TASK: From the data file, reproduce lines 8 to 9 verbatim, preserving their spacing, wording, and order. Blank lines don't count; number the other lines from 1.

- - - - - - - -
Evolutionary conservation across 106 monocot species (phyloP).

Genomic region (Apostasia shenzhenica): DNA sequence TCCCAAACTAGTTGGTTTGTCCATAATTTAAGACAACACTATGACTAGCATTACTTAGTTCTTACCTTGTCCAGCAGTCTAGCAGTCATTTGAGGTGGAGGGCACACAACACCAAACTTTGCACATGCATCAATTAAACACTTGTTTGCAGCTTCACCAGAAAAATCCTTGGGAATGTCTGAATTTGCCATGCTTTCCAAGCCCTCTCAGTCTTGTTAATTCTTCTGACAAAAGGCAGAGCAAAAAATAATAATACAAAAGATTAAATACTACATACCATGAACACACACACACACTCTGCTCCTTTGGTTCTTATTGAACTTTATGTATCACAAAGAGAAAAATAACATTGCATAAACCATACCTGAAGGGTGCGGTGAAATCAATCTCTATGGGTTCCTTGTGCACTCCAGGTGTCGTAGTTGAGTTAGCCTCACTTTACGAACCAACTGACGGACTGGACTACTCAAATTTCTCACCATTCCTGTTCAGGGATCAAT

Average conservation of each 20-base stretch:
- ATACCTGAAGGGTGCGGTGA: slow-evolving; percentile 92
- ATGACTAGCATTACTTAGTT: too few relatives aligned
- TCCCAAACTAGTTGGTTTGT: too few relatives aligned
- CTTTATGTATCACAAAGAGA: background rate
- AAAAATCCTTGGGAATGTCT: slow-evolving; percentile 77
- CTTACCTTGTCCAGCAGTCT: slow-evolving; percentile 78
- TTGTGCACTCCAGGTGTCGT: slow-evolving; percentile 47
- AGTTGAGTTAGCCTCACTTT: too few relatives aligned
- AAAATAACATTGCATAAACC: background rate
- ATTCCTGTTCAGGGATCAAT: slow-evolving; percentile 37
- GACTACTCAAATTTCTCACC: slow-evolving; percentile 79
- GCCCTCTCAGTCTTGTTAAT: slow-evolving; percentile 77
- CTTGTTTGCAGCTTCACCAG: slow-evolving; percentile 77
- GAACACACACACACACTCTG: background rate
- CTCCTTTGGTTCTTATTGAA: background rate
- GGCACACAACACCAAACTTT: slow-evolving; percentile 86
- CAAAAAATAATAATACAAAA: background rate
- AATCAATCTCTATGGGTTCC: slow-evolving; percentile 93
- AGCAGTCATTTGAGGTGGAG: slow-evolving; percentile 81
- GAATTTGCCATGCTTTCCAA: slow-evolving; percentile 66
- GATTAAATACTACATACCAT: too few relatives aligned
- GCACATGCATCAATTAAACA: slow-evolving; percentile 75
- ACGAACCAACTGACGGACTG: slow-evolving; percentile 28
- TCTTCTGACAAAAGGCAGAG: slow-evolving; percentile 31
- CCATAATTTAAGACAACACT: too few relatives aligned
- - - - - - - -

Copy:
- AAAAATCCTTGGGAATGTCT: slow-evolving; percentile 77
- CTTACCTTGTCCAGCAGTCT: slow-evolving; percentile 78